Who says?

Does it matter who says it? Science says: “It doesn’t matter who said it. What matters is the evidence and the reasoning.” Science is the belief in the ignorance of experts Richard Feynman Thomas Hobbes said much the same: Words are wise men’s counters, they do but reckon by them; but they are the money of fools, that value them…

Some questions

Who for? Who will you serve? What do you think they need, what do they want, and what story will you tell to align the two with what you offer? What contextual factors and wider systems do you need to take into account? How far? Which pieces of the puzzle will you take responsibility for? What will you do to…

Vitalstatistix: 5000+

Yesterday (7th May 2020) DriverlessCroc hit 5,002 views, not counting views via email or from RSS readers. The last thousand views (from 3,000 views on 14th November 2019 to 4,000 views on 25th February 2020) took 103 days at 9.7 views per day. The most recent thousand took 73 days at 13.7 views per day. In November I speculated that…

Use it or lose it

In this time of change, what skills and processes are you and your team using more than you used to? What have you stopped doing? If any of the things you’ve stopped doing are going to be important when things go forward (not back) to (the new) normal, find ways to start doing them again. If it’s impossible to do…

Nested problems, nested solutions (8): the leadership and ownership problem

This is part of a series thinking through the different layers involved in solving real-world problems. It’s a sketch of ideas in process. The final layer of the onion is about leadership and responsibility for the whole organisation: setting tone, maintaining or correcting course, and thinking about what needs to happen next to grow it has a healthy, impactful and…

Astro Teller on planning, experimentation and innovation

This extract is from another great interview on Exponential View with Azeem Azhar. Depending on how you count, [at Google X] maybe 1000 ideas turned into ten ideas. … I would put it this way, with respect to how we think about X: if you’re serious about innovation, you would be lucky to succeed one percent of the time. You…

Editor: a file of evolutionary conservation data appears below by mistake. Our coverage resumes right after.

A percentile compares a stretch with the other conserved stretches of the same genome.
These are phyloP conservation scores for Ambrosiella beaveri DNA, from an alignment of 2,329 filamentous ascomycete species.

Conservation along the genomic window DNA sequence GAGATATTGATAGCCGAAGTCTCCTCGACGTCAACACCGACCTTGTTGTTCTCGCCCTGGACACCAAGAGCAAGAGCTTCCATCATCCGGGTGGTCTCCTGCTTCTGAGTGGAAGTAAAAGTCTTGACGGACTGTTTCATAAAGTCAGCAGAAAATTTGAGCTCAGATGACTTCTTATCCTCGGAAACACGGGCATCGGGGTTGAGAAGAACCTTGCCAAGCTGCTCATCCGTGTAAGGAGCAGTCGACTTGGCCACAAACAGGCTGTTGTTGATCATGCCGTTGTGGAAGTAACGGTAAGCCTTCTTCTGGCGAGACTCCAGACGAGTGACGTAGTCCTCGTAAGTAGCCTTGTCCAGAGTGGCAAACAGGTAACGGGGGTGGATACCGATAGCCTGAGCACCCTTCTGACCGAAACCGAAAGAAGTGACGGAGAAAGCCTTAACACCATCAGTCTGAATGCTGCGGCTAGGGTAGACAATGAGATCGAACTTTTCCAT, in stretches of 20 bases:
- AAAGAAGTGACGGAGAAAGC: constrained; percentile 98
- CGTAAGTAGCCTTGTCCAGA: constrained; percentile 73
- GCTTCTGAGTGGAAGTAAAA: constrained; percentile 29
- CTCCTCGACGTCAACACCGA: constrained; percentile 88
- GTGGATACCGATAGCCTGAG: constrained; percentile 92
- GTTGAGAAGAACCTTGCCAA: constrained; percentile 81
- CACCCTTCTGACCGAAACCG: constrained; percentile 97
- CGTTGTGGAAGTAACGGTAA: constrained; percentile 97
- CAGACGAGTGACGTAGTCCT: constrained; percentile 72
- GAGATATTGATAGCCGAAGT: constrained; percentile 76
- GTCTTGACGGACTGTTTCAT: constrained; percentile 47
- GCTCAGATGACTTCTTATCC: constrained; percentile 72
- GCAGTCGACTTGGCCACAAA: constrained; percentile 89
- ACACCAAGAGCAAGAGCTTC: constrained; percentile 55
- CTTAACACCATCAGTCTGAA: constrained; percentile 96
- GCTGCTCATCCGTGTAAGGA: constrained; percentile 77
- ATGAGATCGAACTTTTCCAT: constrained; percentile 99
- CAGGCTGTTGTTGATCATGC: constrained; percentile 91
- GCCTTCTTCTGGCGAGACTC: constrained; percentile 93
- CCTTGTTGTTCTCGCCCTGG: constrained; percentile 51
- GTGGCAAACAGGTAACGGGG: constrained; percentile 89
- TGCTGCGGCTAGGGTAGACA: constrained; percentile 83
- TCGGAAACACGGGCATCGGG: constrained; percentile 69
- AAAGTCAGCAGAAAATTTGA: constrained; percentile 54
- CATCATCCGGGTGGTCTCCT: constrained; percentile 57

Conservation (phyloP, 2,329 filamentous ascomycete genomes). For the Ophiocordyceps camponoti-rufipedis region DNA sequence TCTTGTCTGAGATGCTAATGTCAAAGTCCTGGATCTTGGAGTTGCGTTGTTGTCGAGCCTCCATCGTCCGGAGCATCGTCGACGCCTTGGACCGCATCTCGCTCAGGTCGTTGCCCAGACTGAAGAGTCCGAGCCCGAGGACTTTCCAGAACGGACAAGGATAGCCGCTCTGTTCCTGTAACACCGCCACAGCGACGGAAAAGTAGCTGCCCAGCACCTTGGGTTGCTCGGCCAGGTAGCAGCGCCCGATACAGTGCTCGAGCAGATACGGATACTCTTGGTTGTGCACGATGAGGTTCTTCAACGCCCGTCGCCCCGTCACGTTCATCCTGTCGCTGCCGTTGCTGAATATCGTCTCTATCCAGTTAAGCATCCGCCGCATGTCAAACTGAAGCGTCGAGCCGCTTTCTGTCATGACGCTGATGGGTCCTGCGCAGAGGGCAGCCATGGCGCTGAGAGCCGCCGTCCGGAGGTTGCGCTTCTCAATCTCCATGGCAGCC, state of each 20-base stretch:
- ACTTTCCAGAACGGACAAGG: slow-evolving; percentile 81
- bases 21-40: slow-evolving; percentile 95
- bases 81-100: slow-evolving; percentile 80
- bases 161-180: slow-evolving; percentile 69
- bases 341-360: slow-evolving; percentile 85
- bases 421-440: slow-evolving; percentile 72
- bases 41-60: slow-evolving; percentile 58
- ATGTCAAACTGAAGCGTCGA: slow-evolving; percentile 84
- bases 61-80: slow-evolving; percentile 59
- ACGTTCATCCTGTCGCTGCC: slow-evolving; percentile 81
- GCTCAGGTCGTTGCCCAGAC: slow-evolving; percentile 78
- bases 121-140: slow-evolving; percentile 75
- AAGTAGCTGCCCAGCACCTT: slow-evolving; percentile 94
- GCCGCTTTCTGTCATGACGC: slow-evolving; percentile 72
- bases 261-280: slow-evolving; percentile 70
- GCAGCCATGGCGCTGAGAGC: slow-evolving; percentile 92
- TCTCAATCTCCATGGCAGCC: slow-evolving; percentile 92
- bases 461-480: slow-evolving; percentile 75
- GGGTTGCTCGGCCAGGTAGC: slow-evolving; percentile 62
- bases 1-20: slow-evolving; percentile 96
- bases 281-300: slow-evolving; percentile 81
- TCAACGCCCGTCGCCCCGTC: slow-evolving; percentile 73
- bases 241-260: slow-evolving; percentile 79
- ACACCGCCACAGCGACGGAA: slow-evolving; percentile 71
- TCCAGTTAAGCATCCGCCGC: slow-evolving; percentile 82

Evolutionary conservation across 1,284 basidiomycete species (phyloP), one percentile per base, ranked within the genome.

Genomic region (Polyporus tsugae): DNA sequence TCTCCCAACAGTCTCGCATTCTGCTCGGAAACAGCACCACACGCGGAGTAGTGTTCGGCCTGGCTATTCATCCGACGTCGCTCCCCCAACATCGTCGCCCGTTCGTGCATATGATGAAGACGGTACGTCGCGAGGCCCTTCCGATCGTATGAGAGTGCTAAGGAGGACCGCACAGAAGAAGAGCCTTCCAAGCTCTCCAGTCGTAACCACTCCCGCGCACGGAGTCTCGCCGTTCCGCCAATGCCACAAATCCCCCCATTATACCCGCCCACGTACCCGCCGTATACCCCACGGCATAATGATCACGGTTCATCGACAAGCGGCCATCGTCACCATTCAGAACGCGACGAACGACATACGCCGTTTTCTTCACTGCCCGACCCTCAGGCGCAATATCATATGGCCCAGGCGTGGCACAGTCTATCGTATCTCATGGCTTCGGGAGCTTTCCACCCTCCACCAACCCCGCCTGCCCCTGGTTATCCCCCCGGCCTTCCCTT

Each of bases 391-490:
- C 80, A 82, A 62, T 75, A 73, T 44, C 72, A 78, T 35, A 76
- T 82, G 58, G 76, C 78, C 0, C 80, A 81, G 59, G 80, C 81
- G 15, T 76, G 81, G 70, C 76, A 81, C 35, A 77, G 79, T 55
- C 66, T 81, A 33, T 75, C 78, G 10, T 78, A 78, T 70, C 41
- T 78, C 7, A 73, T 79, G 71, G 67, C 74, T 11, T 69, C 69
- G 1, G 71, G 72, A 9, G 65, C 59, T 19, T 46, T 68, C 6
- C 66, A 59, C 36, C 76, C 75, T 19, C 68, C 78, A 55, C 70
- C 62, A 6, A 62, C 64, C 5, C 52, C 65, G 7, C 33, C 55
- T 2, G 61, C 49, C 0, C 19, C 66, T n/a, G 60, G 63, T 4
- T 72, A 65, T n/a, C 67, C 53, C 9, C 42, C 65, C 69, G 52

Paul Graham on doing great work

The distinctive thing about people who do great work is not that they spend every waking hour working on things that matter. It’s that they consistently spend two or three or four hours a day working on things that matter, rather than zero. Paul Graham – tweeted here Even an hour or two – consistently – makes a difference.

Thomas Hobbes and Fatboy Slim on arithmetic and getting things done

When a man Reasoneth, hee does nothing else but conceive a summe totall, from Addition of parcels; or conceive a Remainder, from Substraction of one summe from another: which (if it be done by Words,) is conceiving of the consequence of the names of all the parts, to the name of the whole; or from the names of the whole…

Nested problems, nested solutions (7): Astro Teller on management and organisational culture

Yesterday’s post ended with the tension between designing systems and fostering a culture – writing scripts and setting tone – that will make it possible for an organisation to achieve its goals. In this great – and perfectly timed – interview on the excellent Exponential View podcast with Azeem Azhar, (Google) X’s CEO (or “Chief of Moonshots”) Astro Teller talks…

Nested problems, nested solutions (6): the management problem

This is part of a series thinking through the different layers involved in solving real-world problems. It’s a sketch of ideas in process. So now you’re operating: you’ve got a solution to a problem that people want, and you’ve got the systems and people in place that you need to make it scaleable and repeatable. By now you’ve probably got…